We, the people are a city’s greatest asset. We drive economies, pass laws, volunteer in the community, and come together in times of strife and celebration. But what happens when—by design—some of our neighbors and friends are unable to access or participate in...

The Care of Forested Natural Areas in American Cities

Municipal governments and local partner organizations are the primary governing bodies responsible for improving greenspaces in cities. But unlike other public lands, they do not have formal oversight, protection, research or guidance for their care. In comparison to rural forests, urban conservation strategies are developing — often with limited data and resources to understand basic information like where they are, their condition, and how they are changing. In cities, this responsibility has been left up to local institutions and governing bodies.

As our world becomes more urban, local forests will play a primary role in conservation education and nature connection for millions of people nationwide. Ensuring healthy forests in cities is not just an important mandate for individual cities but should be considered a national priority.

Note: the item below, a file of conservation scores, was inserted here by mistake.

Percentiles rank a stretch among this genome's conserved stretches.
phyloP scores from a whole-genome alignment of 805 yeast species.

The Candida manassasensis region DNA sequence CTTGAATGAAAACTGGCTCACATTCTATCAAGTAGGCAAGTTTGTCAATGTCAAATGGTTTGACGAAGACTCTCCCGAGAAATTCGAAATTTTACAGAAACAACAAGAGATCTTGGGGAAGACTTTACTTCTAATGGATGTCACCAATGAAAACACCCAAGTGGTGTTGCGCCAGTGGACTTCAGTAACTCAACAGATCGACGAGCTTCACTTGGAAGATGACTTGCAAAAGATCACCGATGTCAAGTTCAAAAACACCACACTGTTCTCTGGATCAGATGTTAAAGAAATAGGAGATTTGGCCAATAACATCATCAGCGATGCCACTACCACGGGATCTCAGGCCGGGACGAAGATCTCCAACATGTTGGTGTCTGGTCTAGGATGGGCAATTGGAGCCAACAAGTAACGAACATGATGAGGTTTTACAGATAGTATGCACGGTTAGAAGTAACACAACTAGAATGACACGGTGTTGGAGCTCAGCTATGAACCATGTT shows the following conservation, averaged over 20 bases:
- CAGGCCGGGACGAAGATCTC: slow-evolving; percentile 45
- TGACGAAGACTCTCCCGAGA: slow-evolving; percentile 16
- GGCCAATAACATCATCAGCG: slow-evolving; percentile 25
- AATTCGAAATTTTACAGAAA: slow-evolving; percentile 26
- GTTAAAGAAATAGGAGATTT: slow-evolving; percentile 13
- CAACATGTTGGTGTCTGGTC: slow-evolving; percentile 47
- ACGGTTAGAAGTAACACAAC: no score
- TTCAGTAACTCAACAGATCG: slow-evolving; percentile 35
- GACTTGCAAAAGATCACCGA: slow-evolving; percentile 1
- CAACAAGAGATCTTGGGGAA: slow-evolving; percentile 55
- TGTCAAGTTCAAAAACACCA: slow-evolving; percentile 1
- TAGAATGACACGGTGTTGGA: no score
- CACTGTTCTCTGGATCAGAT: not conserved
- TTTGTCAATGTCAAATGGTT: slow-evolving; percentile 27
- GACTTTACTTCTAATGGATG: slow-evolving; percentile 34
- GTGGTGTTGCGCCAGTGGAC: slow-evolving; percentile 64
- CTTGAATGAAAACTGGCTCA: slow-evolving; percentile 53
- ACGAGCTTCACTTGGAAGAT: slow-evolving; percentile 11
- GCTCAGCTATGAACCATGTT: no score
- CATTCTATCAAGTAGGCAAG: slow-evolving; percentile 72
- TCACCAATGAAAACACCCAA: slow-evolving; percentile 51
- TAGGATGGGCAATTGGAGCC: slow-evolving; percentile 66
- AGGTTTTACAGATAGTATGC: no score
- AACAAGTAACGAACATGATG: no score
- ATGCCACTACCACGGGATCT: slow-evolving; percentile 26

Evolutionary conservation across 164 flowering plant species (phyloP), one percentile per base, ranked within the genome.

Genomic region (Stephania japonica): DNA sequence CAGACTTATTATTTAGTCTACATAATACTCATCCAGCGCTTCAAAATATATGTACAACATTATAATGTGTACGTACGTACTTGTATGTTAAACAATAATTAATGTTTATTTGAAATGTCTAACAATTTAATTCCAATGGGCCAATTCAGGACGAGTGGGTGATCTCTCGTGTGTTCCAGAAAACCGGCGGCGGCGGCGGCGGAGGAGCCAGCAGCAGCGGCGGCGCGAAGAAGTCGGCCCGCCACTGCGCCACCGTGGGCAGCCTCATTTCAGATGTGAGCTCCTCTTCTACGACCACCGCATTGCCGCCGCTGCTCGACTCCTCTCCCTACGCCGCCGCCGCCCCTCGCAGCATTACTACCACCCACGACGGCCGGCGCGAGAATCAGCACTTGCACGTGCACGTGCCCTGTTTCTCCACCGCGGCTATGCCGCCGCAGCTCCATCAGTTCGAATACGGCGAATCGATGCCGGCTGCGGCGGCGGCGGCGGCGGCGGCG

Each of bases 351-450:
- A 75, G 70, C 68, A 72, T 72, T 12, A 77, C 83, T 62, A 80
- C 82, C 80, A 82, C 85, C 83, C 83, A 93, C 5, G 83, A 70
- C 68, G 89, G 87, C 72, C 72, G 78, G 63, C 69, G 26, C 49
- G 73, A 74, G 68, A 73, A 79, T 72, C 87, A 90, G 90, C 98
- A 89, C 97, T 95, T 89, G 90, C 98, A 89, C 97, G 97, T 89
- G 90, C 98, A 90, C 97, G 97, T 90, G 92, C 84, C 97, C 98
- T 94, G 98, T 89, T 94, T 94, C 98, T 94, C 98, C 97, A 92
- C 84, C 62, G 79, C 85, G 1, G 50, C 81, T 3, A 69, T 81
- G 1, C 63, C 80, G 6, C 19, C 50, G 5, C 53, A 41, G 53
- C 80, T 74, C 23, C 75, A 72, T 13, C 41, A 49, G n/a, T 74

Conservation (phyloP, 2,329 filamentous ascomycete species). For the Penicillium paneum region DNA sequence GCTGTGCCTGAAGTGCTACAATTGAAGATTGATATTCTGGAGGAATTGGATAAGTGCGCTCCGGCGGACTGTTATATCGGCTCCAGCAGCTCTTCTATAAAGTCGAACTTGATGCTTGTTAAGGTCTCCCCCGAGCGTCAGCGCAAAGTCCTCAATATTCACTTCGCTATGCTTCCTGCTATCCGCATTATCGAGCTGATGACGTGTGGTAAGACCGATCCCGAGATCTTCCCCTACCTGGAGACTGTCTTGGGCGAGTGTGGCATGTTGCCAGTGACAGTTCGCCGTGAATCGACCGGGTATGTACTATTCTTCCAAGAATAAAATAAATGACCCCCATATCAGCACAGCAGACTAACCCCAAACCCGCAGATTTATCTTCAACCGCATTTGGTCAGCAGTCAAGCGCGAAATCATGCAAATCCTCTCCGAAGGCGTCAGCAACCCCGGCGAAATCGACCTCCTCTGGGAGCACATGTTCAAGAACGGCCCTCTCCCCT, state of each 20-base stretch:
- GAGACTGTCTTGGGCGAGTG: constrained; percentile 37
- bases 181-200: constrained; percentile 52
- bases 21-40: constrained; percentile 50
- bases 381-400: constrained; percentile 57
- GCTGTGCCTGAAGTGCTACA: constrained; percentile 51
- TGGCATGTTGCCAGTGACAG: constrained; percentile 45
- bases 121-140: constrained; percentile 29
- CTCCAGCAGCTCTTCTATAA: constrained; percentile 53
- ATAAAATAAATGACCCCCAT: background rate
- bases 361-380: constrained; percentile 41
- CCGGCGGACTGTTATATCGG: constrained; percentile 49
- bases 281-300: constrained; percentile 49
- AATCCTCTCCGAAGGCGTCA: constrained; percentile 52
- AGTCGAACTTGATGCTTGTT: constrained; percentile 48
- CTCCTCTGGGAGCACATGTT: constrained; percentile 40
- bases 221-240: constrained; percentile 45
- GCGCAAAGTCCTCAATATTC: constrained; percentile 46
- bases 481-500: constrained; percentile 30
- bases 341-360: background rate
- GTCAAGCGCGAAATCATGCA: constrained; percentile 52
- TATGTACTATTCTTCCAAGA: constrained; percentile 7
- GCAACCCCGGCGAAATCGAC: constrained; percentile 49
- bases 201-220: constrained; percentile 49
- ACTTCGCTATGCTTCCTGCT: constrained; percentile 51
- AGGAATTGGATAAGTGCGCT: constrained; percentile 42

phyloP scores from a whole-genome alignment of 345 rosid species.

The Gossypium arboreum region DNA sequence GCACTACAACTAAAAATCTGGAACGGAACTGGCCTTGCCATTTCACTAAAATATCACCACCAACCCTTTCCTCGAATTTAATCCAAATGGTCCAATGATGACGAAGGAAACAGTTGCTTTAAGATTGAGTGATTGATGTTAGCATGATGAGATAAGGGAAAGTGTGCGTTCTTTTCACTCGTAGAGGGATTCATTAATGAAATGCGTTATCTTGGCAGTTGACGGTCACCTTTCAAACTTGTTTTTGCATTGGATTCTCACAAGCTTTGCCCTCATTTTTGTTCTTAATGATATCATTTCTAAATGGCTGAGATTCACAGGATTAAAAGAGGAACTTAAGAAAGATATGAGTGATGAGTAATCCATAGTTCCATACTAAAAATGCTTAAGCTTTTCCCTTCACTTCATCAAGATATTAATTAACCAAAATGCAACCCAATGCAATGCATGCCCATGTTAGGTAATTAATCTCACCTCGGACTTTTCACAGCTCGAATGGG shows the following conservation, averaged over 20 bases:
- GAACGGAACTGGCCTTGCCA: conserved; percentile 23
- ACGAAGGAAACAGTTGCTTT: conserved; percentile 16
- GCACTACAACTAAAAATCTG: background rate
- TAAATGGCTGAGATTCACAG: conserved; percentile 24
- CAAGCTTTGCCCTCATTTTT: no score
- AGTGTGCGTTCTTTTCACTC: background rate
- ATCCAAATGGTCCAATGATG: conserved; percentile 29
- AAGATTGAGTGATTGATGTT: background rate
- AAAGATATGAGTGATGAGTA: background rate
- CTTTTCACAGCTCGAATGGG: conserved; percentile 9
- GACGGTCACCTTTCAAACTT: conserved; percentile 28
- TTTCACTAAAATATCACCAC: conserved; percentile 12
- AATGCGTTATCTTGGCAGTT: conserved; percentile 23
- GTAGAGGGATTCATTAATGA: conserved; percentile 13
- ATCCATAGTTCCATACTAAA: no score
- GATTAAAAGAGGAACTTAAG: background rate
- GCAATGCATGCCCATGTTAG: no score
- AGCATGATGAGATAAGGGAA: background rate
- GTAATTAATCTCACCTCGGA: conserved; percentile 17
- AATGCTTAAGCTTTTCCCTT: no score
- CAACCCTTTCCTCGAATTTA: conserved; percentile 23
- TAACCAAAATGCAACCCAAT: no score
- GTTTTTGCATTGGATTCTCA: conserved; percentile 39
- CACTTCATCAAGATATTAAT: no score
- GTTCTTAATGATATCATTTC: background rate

Technology Can Do Much More than Optimize Cities

To a very real extent, city governments are held back by the fact they can’t go out of business. It’s fundamentally harder – in any sector – to reinvent an organisation than it is to create a new one. That’s especially so when the organisation is as complex as a city government with 900+ lines of business, and where the stakes of failing are so consequential. Policymakers and the wider innovation community cannot shirk the question of transition.

Addressing Housing as a Cornerstone for Community Health

The high cost of housing affects every county in the nation, particularly urban communities. More than one in ten households live with the burden of severe housing costs. In other words, they spend more than half of what they earn on rent or mortgage payments. This is particularly true in larger urban metro counties, where the percentage of households that are housing cost burdened is higher than in smaller metro, suburban, or rural counties. In many communities, the increase in housing costs have outpaced increases in local incomes. Renters are also disproportionately burdened by high housing costs with one in four renters impacted. And low-income renters experience an even greater financial burden with one in two spending more than half their paycheck on rent.